Serving court papers via e-mail, social media cost-effective, faster: Lawyers

The house Mr Chris Au listed as his dwelling in one of his filings with the court. When lawyers from WongPartnership served court documents on Mr Au on Aug 12, they were sent via e-mail and Facebook.
The house Mr Chris Au listed as his dwelling in one of his filings with the court. When lawyers from WongPartnership served court documents on Mr Au on Aug 12, they were sent via e-mail and Facebook.ST PHOTO: MARK CHEONG

When lawyers from WongPartnership served court documents on Mr Chris Au on Aug 12, they were not handed to him in person. Instead they were sent to Mr Au via e-mail and Facebook.

It is believed to be one of the first times this has happened since the High Court ruled in March that court papers can be served through Facebook, Skype and Internet message boards.

Then, High Court assistant registrar Zhuang Wenxiong granted such an application for documents to be served on an Australia-based defendant in a copyright suit.

Ordinarily, court documents are served in person by an individual known as a process server who physically hands over the documents to the third party.

 

Lawyers told The Sunday Times the new ruling will allow the courts here to keep pace with technological developments and lead to quicker and more cost-effective modes of service.

  • WHO SUED AND WHY

  • Court documents show a record of legal suits that have been filed against Mr Au and his companies in the last few years. Their outcomes are not known.

    AGAINST MR AU

    UOB bank for $81,033 in 2016

    Reason: For banking, credit facilities, overdraft or guarantees.

    Lawyer Wong Kai Yun for $300,000 in 2016

    Reason: Mr Au allegedly issued Ms Wong a $300,000 cheque that bounced on a car deal involving his Lamborghini Aventador.

    Standard Chartered bank for $148,219 in 2015

    Reason: For banking, credit facilities, overdraft or guarantees.

    Standard Chartered bank for $165,028 in 2014

    Reason: For banking, credit facilities, overdraft or guarantees.

    AGAINST CATALUNYA, WHERE MR AU WAS CEO AND DIRECTOR

    Law firm Rajah and Tann for $43,742 in 2016

    Reason: For legal fees, disbursements and GST.

    Chia Kun2 Cleaning Centre for $38,160 in 2016

    Reason: For provision of services.

    Bacardi-Martini Singapore for $50,663 in 2016

    Reason: For sale of goods.

    Precious Quay for $1.068 million in 2016

    Reason: For rental.

    Twin Creation for $156,580 in 2015

    Reason: For provision of cleaning services.

    Iconic Locations for $1.136 million in 2015

    Reason: For sale of goods and services.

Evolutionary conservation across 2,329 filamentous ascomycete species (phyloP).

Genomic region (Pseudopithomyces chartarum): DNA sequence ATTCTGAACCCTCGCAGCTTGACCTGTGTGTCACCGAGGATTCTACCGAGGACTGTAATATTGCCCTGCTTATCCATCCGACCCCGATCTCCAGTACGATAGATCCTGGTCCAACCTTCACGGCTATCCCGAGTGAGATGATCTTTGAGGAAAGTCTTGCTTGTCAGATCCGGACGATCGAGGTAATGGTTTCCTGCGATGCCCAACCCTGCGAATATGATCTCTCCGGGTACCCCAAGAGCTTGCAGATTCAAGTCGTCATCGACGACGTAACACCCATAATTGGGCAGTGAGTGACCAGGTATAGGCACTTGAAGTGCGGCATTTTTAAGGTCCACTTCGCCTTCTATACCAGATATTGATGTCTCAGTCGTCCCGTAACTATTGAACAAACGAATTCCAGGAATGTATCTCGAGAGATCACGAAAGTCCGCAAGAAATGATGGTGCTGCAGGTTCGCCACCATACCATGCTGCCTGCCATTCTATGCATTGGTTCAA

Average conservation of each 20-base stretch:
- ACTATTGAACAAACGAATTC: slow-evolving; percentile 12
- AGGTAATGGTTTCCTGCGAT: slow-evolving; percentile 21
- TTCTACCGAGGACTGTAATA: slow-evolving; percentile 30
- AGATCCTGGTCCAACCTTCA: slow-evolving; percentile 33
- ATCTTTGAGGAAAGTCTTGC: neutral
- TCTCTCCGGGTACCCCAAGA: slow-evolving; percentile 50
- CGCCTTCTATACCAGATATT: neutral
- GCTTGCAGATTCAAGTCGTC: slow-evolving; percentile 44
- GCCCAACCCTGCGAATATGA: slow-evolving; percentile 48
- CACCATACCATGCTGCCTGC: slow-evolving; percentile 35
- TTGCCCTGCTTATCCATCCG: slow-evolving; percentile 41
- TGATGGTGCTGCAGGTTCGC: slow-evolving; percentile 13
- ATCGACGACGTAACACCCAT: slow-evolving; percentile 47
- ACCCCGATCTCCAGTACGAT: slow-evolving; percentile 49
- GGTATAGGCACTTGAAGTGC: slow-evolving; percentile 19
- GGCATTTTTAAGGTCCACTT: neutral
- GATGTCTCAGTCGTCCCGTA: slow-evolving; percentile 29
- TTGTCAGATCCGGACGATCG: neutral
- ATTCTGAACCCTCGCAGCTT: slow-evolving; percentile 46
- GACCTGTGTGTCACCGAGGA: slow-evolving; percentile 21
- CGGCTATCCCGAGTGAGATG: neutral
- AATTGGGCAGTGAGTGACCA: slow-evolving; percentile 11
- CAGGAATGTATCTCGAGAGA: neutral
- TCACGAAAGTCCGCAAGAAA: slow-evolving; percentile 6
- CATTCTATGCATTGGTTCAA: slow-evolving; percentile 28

Million Lighting Co for $66,481 in 2013

    Reason: For sale of goods.

    AGAINST AU CHOCOLAT, WHERE MR AU IS DIRECTOR

    Indoguna for $14,071 in 2015

    Reason: For sale of goods.

    Songlilai Trading Enterprise for $8,483 in 2014

    Reason: For goods sold and delivered.

    Marina Bay Sands for $583,039 in 2014

    Reason: For rental.

    Kingsmen Exhibits for $196,363 in 2013

    Reason: Over a contract, specifics not known.

    Danson Cheong

In his judgment grounds released in May, assistant registrar Zhuang wrote: "If the cornerstone of substituted service is efficacy at bringing notice, then a court must be open to substituted service through electronic means other than e-mail."

In the latest case, lawyers from WongPartnership applied to serve notice on Mr Au after they were unable to physically reach him.

IP lawyer Cheah Yew Kuin from Baker & McKenzie.Wong & Leow, said: "Service via e-mail or social media is just one other tool we are able to use to bring a suit to the attention of the defendant. It is using the technology, to assist the court in doing something that is currently being done by traditional methods."

Mr Cheah was one of the lawyers who applied for substituted service in the case that led to the March ruling. These traditional methods include pasting notices at the last known residential address or business premises of the defendant, or posting a notice in a newspaper.

Veteran lawyer Amolat Singh said that the new ruling showed the "evolutionary nature of the law": "There are people who make themselves scarce, but are quite active on Facebook. The long arm of the law has now stretched to social media."

But criminal lawyer Sunil Sudheesan cautioned that lawyers must be certain they are serving documents on the right person online.

He pointed out that a Facebook account could be run by several people: "The point remains whether identity can be ascertained... we need to be cognizant of these issues."

A version of this article appeared in the print edition of The Sunday Times on August 21, 2016, with the headline 'Serving court papers via e-mail, social media cost-effective, faster: Lawyers'. Print Edition | Subscribe